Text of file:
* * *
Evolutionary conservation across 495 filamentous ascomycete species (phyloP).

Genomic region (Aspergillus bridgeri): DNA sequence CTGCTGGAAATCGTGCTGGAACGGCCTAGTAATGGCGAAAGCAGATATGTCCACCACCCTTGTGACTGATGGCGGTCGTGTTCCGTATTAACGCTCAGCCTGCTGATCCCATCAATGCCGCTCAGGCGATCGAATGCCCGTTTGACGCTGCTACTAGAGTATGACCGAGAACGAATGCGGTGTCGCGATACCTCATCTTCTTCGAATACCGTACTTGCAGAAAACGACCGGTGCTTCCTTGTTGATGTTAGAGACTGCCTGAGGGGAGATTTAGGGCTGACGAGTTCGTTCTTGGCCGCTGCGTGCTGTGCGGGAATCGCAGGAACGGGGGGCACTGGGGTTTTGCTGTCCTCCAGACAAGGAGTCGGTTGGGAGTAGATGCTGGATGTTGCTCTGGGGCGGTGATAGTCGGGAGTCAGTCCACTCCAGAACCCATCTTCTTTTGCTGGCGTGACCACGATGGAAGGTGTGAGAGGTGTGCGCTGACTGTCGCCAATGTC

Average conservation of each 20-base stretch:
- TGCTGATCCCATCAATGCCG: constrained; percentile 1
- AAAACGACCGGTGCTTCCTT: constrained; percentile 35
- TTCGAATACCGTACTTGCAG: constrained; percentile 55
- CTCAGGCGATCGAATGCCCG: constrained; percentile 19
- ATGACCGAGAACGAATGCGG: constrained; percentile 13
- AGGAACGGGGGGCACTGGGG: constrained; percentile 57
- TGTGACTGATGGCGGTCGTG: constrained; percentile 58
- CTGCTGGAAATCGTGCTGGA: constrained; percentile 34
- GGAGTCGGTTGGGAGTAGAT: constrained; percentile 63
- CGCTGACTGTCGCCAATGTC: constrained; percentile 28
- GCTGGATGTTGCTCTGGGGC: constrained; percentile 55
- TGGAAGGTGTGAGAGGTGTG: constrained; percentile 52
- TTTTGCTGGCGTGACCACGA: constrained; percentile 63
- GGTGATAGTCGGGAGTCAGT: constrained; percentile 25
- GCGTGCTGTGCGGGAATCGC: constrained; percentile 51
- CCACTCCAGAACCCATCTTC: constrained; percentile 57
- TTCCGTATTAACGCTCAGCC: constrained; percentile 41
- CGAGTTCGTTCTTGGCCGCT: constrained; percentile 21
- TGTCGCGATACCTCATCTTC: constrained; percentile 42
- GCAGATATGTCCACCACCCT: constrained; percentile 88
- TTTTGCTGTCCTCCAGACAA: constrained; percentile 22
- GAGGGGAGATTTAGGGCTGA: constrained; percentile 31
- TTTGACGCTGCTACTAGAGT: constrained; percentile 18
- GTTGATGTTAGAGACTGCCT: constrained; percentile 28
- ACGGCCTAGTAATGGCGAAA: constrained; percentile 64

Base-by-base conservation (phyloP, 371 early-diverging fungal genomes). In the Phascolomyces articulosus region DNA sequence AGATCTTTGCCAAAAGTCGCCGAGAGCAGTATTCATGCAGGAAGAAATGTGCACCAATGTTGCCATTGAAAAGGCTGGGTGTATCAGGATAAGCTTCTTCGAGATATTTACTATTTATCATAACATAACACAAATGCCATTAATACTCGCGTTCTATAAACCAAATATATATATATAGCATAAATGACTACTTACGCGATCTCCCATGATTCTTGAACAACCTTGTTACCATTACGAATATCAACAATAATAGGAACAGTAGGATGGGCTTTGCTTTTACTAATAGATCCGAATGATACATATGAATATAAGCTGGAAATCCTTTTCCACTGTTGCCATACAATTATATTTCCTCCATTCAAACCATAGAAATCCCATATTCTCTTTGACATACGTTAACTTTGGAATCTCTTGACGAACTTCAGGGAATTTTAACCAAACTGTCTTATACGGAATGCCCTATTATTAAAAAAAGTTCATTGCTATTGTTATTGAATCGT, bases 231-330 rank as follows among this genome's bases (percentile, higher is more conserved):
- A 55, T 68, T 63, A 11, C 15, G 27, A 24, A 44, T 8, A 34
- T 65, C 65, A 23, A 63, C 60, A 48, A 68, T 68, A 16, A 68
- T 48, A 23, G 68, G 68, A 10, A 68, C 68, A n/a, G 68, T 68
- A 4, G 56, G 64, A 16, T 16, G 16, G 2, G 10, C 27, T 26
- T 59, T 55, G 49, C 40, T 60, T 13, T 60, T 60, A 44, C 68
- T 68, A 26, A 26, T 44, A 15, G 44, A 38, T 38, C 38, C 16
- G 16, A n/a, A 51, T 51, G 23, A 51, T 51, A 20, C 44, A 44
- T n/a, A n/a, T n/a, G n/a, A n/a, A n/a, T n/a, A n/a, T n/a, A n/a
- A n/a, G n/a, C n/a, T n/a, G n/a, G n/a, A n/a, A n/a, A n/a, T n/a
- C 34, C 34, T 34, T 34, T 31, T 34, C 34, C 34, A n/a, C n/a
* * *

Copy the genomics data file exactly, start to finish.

Evolutionary conservation across 495 filamentous ascomycete species (phyloP).

Genomic region (Aspergillus bridgeri): DNA sequence CTGCTGGAAATCGTGCTGGAACGGCCTAGTAATGGCGAAAGCAGATATGTCCACCACCCTTGTGACTGATGGCGGTCGTGTTCCGTATTAACGCTCAGCCTGCTGATCCCATCAATGCCGCTCAGGCGATCGAATGCCCGTTTGACGCTGCTACTAGAGTATGACCGAGAACGAATGCGGTGTCGCGATACCTCATCTTCTTCGAATACCGTACTTGCAGAAAACGACCGGTGCTTCCTTGTTGATGTTAGAGACTGCCTGAGGGGAGATTTAGGGCTGACGAGTTCGTTCTTGGCCGCTGCGTGCTGTGCGGGAATCGCAGGAACGGGGGGCACTGGGGTTTTGCTGTCCTCCAGACAAGGAGTCGGTTGGGAGTAGATGCTGGATGTTGCTCTGGGGCGGTGATAGTCGGGAGTCAGTCCACTCCAGAACCCATCTTCTTTTGCTGGCGTGACCACGATGGAAGGTGTGAGAGGTGTGCGCTGACTGTCGCCAATGTC

Average conservation of each 20-base stretch:
- TGCTGATCCCATCAATGCCG: constrained; percentile 1
- AAAACGACCGGTGCTTCCTT: constrained; percentile 35
- TTCGAATACCGTACTTGCAG: constrained; percentile 55
- CTCAGGCGATCGAATGCCCG: constrained; percentile 19
- ATGACCGAGAACGAATGCGG: constrained; percentile 13
- AGGAACGGGGGGCACTGGGG: constrained; percentile 57
- TGTGACTGATGGCGGTCGTG: constrained; percentile 58
- CTGCTGGAAATCGTGCTGGA: constrained; percentile 34
- GGAGTCGGTTGGGAGTAGAT: constrained; percentile 63
- CGCTGACTGTCGCCAATGTC: constrained; percentile 28
- GCTGGATGTTGCTCTGGGGC: constrained; percentile 55
- TGGAAGGTGTGAGAGGTGTG: constrained; percentile 52
- TTTTGCTGGCGTGACCACGA: constrained; percentile 63
- GGTGATAGTCGGGAGTCAGT: constrained; percentile 25
- GCGTGCTGTGCGGGAATCGC: constrained; percentile 51
- CCACTCCAGAACCCATCTTC: constrained; percentile 57
- TTCCGTATTAACGCTCAGCC: constrained; percentile 41
- CGAGTTCGTTCTTGGCCGCT: constrained; percentile 21
- TGTCGCGATACCTCATCTTC: constrained; percentile 42
- GCAGATATGTCCACCACCCT: constrained; percentile 88
- TTTTGCTGTCCTCCAGACAA: constrained; percentile 22
- GAGGGGAGATTTAGGGCTGA: constrained; percentile 31
- TTTGACGCTGCTACTAGAGT: constrained; percentile 18
- GTTGATGTTAGAGACTGCCT: constrained; percentile 28
- ACGGCCTAGTAATGGCGAAA: constrained; percentile 64

Base-by-base conservation (phyloP, 371 early-diverging fungal genomes). In the Phascolomyces articulosus region DNA sequence AGATCTTTGCCAAAAGTCGCCGAGAGCAGTATTCATGCAGGAAGAAATGTGCACCAATGTTGCCATTGAAAAGGCTGGGTGTATCAGGATAAGCTTCTTCGAGATATTTACTATTTATCATAACATAACACAAATGCCATTAATACTCGCGTTCTATAAACCAAATATATATATATAGCATAAATGACTACTTACGCGATCTCCCATGATTCTTGAACAACCTTGTTACCATTACGAATATCAACAATAATAGGAACAGTAGGATGGGCTTTGCTTTTACTAATAGATCCGAATGATACATATGAATATAAGCTGGAAATCCTTTTCCACTGTTGCCATACAATTATATTTCCTCCATTCAAACCATAGAAATCCCATATTCTCTTTGACATACGTTAACTTTGGAATCTCTTGACGAACTTCAGGGAATTTTAACCAAACTGTCTTATACGGAATGCCCTATTATTAAAAAAAGTTCATTGCTATTGTTATTGAATCGT, bases 231-330 rank as follows among this genome's bases (percentile, higher is more conserved):
- A 55, T 68, T 63, A 11, C 15, G 27, A 24, A 44, T 8, A 34
- T 65, C 65, A 23, A 63, C 60, A 48, A 68, T 68, A 16, A 68
- T 48, A 23, G 68, G 68, A 10, A 68, C 68, A n/a, G 68, T 68
- A 4, G 56, G 64, A 16, T 16, G 16, G 2, G 10, C 27, T 26
- T 59, T 55, G 49, C 40, T 60, T 13, T 60, T 60, A 44, C 68
- T 68, A 26, A 26, T 44, A 15, G 44, A 38, T 38, C 38, C 16
- G 16, A n/a, A 51, T 51, G 23, A 51, T 51, A 20, C 44, A 44
- T n/a, A n/a, T n/a, G n/a, A n/a, A n/a, T n/a, A n/a, T n/a, A n/a
- A n/a, G n/a, C n/a, T n/a, G n/a, G n/a, A n/a, A n/a, A n/a, T n/a
- C 34, C 34, T 34, T 34, T 31, T 34, C 34, C 34, A n/a, C n/a